Reviewer Bio:

Katie Eberhart’s book Cabin 135, A Memoir of Alaska will be available from University of Alaska Press in August 2020. Katie has an MFA from Rainier Writing Workshop (PLU). Her poems, essays, and articles have appeared in Cirque Journal, Sand Journal, Crab Creek Review, Northwest Accordion News, and other places. Uttered Chaos Press (Eugene, OR) published her chapbook Unbound: Alaska Poems in 2013. Katie currently resides in Oregon where she studies accordion, arranges music, plays 2nd violin in the Bend Pops Orchestra, and is finding her way back to writing poetry. Katie’s web site is http://katieeberhart.com

Chasing Down the Storm – by Charles R. Castle, Jr. reviewed by Joy McDowell

Improbable Press, 2019, 110 pages   $20

ISBN 9781088457542

Available at – www.amazon.com

Fluidity is the word that came to mind as I read Charles Castle’s latest collection of poems. Divided into seven sections, Chasing Down the Storm does indeed chase a panorama of personal pathos and characters that utilize a bridge between nature and the human struggle to comprehend life.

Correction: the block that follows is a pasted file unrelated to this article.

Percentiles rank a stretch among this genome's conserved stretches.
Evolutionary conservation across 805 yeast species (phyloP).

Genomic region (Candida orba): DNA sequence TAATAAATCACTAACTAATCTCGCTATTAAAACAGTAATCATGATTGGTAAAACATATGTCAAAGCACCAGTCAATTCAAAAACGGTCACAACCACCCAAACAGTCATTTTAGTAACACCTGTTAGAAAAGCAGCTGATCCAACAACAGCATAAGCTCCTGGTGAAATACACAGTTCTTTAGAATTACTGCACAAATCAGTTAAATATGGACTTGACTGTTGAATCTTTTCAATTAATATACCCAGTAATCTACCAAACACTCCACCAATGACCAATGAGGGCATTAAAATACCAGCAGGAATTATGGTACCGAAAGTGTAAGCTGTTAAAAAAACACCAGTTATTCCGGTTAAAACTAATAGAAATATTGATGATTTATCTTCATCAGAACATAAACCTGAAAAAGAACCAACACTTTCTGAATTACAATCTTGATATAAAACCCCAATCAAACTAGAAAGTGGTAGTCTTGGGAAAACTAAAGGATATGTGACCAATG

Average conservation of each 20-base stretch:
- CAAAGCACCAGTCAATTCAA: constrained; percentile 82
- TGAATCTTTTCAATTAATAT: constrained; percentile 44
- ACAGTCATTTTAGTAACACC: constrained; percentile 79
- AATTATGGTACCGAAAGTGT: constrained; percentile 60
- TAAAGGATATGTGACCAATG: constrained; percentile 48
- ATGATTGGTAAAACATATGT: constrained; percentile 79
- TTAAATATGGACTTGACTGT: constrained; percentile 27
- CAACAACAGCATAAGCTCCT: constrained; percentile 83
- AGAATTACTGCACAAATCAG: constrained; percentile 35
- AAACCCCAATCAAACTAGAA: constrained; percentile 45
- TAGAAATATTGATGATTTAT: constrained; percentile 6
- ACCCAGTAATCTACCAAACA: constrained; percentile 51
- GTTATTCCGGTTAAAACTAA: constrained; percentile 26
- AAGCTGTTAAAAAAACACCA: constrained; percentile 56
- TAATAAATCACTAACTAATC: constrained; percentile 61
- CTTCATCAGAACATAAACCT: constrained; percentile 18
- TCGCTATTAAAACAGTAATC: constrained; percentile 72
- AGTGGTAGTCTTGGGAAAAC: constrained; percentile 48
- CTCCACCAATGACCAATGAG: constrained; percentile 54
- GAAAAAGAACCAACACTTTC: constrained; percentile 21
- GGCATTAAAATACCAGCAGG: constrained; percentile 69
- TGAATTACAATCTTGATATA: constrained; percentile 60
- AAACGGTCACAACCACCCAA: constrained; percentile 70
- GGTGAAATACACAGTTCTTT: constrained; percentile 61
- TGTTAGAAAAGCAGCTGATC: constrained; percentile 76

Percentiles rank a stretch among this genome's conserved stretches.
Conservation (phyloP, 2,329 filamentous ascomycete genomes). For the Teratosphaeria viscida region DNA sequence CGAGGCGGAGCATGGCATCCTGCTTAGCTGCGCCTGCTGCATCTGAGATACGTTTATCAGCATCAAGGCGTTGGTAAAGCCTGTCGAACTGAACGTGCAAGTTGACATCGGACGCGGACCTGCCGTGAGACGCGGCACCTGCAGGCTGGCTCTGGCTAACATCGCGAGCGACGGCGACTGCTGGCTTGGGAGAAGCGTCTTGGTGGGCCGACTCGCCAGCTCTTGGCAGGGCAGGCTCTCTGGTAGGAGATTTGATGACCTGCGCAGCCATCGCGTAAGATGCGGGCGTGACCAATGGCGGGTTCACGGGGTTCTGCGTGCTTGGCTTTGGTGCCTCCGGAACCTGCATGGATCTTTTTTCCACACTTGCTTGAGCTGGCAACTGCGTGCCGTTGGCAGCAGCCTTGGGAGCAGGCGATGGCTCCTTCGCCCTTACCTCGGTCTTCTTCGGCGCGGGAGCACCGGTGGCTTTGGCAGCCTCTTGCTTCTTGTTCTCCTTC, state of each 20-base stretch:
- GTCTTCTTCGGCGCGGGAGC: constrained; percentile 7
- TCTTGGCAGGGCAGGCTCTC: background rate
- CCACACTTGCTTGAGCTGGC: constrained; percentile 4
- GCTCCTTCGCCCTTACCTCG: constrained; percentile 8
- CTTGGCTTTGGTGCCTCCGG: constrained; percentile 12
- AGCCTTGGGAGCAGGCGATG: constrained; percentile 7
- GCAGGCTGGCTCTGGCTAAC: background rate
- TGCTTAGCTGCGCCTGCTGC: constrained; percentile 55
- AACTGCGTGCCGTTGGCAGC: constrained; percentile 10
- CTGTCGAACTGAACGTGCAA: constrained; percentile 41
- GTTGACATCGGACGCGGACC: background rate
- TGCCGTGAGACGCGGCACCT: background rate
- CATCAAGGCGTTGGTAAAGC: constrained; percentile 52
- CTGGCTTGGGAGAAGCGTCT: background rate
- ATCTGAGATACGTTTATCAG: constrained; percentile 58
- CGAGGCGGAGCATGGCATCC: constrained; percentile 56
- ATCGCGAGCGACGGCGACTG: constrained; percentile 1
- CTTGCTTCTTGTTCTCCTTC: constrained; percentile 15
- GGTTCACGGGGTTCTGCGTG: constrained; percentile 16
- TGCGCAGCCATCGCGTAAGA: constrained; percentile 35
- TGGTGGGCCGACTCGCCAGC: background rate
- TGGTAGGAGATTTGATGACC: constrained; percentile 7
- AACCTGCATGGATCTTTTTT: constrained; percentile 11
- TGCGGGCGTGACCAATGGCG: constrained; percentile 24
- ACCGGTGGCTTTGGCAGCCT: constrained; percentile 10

The author’s images enhance the combined fabric of those two elements. In “She Comes Like Candles,” his lines demonstrate this relaxed connection:

                                    My lover

                                    comes like candles

                                    on the snows

                                    of Christmas Eves.

The reader moves inside the poet’s head in “Under a Green-leafed Sky,” with verse that celebrates the bliss and brevity of summer—a universal view that floats the lines:

We count the days of June

As if they could not end.